Friday, May 22, 2015

[Herpetology • 2015] Turtles and Tortoises of the World during the Rise and Global Spread of Humanity: First Checklist and Review of Extinct Pleistocene and Holocene Chelonians

Figure 14. Two species of extinct giant tortoises, Cylindraspis vosmaeri (larger, saddlebacked) and C. peltastes (smaller, domed) in their native habitat on Rodrigues Island in the late 1600s when accounts indicate the herds of tortoises were so large and dense that it was possible to walk for long distances on their backs without touching the ground (Leguat 1707).
Painting by Julian Pender Hume (from Griffiths et al. 2013).

ABSTRACT 

We provide a first checklist and review of all recognized taxa of the world’s extinct Pleistocene and Holocene (Quaternary) turtles and tortoises that existed during the early rise and global expansion of humanity, and most likely went extinct through a combination of earlier hominin (e.g., Homo erectus, H. neanderthalensis) and later human (H. sapiens) exploitation, as well as being affected by concurrent global or regional climatic and habitat changes. This checklist complements the broader listing of all modern and extant turtles and tortoises by the Turtle Taxonomy Working Group (2014). We provide a comprehensive listing of taxonomy, names, synonymies, and stratigraphic distribution of all chelonian taxa that have gone extinct from approximately the boundary between the Late Pliocene and Early Pleistocene, ca. 2.6 million years ago, up through 1500 AD, at the beginning of modern times. We also provide details on modern turtle and tortoise taxa that have gone extinct since 1500 AD. This checklist currently includes 100 fossil turtle and tortoise taxa, including 84 named and apparently distinct species, and 16 additional taxa that appear to  represent additional valid species, but are only identified to genus or family. Modern extinct turtles and tortoises include 8 species, 3 subspecies, and 1 unnamed taxon, for 12 taxa. Of the extinct fossil taxa, terrestrial tortoises of the family Testudinidae (including many large-bodied island forms) are the most numerous, with 60 taxa. When the numbers for fossil tortoises are combined with the 61 modern (living and extinct) species of tortoises, of the 121 tortoise species that have existed at some point since the beginning of the Pleistocene, 69 (57.0%) have gone extinct. This likely reflects the high vulnerability of these large and slow terrestrial (often insular) species primarily to human exploitation. The other large-bodied terrestrial turtles, the giant horned turtles of the family Meiolaniidae, with 7 taxa (also often insular), all went extinct by the Late Holocene while also exploited by humans. The total global diversity of turtles and tortoises that has existed during the history of hominin utilization of chelonians, and that are currently recognized as distinct and included on our two checklists, consists of 336 modern species and 100 extinct Pleistocene and Holocene taxa, for a total of 436 chelonian species. Of these, 109 species (25.0%) and 112 total taxa are estimated to have gone extinct since the beginning of the Pleistocene. The chelonian diversity and its patterns of extinctions during the Quaternary inform our understanding of the impacts of the history of human exploitation of turtles and the effects of climate change, and their relevance to current and future patterns.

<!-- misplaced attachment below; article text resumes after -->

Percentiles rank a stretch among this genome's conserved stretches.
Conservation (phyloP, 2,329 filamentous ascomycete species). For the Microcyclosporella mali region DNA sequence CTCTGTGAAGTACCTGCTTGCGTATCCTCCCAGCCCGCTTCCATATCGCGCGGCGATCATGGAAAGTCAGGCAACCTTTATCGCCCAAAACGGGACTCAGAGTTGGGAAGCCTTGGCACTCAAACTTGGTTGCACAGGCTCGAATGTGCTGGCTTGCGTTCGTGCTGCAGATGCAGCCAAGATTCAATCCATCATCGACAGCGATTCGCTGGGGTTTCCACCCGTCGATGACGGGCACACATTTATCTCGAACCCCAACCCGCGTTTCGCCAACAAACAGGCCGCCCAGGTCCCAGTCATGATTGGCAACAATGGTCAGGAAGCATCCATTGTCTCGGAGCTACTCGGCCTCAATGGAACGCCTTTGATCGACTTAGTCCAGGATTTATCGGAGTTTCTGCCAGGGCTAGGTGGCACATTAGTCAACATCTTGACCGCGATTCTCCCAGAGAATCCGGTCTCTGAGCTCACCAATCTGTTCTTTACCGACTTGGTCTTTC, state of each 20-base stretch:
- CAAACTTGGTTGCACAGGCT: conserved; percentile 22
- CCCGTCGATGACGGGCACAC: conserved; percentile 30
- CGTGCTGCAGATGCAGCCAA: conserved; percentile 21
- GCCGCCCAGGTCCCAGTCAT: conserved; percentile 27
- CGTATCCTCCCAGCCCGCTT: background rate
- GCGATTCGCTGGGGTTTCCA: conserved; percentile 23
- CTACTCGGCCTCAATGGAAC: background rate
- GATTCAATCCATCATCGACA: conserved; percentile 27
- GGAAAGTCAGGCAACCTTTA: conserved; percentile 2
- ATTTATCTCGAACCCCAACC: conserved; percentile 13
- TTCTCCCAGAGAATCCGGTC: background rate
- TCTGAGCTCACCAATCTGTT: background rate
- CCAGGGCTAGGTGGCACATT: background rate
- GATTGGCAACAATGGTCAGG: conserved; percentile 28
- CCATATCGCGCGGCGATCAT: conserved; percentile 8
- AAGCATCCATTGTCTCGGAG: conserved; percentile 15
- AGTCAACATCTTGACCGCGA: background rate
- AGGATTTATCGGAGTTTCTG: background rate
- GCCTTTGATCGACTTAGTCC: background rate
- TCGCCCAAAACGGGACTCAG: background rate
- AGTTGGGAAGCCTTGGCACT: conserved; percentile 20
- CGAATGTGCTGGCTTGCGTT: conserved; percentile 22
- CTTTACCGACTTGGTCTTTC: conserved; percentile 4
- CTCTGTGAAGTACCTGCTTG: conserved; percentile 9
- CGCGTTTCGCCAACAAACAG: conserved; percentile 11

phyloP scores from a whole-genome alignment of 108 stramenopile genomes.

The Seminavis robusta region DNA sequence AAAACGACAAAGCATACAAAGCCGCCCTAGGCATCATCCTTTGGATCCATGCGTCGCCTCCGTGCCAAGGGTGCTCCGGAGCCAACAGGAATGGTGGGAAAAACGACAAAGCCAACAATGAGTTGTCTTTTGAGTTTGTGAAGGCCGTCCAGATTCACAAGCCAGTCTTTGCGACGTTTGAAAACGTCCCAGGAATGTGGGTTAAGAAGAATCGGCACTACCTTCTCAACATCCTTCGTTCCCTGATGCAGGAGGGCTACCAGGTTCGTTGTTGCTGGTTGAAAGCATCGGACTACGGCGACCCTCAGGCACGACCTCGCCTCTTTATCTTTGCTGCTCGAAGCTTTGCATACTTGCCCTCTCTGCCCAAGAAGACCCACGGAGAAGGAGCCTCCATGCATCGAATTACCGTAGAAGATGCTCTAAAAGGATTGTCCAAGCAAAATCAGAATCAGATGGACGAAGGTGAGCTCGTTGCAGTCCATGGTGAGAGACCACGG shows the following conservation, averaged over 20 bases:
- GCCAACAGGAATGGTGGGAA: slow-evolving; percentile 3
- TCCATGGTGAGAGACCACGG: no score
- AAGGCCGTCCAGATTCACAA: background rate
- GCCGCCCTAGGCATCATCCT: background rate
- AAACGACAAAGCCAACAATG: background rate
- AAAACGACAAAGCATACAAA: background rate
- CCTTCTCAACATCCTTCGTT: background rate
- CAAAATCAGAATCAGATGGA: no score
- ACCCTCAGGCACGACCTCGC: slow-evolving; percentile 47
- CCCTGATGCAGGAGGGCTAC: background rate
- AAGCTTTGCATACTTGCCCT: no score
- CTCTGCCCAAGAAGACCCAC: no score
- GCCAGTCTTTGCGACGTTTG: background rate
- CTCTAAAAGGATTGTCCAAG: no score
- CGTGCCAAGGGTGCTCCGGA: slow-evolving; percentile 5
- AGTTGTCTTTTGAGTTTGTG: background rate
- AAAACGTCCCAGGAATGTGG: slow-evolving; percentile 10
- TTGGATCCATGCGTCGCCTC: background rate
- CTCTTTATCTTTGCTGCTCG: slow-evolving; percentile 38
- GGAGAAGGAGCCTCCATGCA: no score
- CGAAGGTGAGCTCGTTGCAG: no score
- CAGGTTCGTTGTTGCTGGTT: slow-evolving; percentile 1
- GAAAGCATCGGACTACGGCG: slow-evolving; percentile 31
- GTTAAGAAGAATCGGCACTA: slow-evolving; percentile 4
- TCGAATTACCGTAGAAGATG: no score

Key Words: Reptilia, Testudines, turtle, tortoise, chelonian, taxonomy, distribution, extinction, fossils, paleontology, archaeology, humanity, hominin, exploitation, chelonophagy, megafauna, island refugia, climate change, Pliocene, Pleistocene, Holocene, Anthropocene, Quaternary


Anders G.J. Rhodin, Scott Thomson, Georgios L. Georgalis, Hans-Volker Karl, Igor G. Danilov, Akio Takahashi, Marcelo S. de la Fuente, Jason R. Bourque, Massimo Delfino, Roger Bour, John B. Iverson, H. Bradley Shaffer and Peter Paul van Dijk. 2015. Turtles and Tortoises of the World during the Rise and Global Spread of Humanity: First Checklist and Review of Extinct Pleistocene and Holocene Chelonians. In: Rhodin, A.G.J., Pritchard, P.C.H., van Dijk, P.P., Saumure, R.A., Buhlmann, K.A., Iverson, J.B., and Mittermeier, R.A. (Eds.). Conservation Biology of Freshwater Turtles and Tortoises: A Compilation Project of the IUCN/SSC Tortoise and Freshwater Turtle Specialist GroupChelonian Research Monographs. 5(8):1-66. DOI: dx.doi.org/10.3854/crm.5.000e.fossil.checklist.v1.2015
http://www.iucn-tftsg.org/recently-extinct-turtles-of-the-world/

Griffiths, O., Andre, A., and Meunier, A. 2013. Tortoise Breeding and ‘Re-Wilding’ on Rodrigues Island. In: Castellano, C.M., Rhodin, A.G.J., Ogle, M., Mittermeier, R.A., Randriamahazo, H., Hudson, R., and Lewis, R.E. (Eds.). Turtles on the Brink in Madagascar: Proceedings of Two Workshops on the Status, Conservation, and Biology of Malagasy Tortoises and Freshwater Turtles. Chelonian Research Monographs. 6:171–177.
http://www.chelonian.org/wp-content/uploads/file/CRM%206/28-Griffiths&al.pdf

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